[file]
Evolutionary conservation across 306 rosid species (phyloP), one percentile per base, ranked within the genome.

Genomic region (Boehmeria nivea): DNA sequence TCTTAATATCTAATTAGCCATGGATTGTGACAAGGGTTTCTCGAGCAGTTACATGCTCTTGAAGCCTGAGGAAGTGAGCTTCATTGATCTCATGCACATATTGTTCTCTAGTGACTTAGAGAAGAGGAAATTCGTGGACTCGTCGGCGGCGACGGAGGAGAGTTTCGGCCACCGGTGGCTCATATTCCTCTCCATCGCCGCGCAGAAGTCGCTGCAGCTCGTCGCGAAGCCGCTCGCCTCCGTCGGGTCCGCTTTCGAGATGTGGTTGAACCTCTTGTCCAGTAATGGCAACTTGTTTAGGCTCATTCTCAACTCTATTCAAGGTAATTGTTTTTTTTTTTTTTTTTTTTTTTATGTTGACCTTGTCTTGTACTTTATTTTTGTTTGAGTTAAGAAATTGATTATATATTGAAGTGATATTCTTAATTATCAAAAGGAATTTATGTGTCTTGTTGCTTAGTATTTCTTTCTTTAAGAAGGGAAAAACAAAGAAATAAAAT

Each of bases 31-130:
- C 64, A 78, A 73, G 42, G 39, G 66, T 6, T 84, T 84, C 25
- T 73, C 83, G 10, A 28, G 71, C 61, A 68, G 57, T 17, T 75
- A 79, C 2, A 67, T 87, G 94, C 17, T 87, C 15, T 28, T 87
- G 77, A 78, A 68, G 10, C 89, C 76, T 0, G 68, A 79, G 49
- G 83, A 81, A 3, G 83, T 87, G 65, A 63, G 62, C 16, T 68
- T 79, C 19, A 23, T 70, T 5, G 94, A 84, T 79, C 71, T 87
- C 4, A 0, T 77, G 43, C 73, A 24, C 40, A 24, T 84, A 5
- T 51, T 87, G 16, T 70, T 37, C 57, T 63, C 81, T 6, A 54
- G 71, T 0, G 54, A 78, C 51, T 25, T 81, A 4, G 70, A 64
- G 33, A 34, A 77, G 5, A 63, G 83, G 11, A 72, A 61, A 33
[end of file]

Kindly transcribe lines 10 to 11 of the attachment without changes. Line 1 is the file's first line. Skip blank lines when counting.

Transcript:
- C 4, A 0, T 77, G 43, C 73, A 24, C 40, A 24, T 84, A 5
- T 51, T 87, G 16, T 70, T 37, C 57, T 63, C 81, T 6, A 54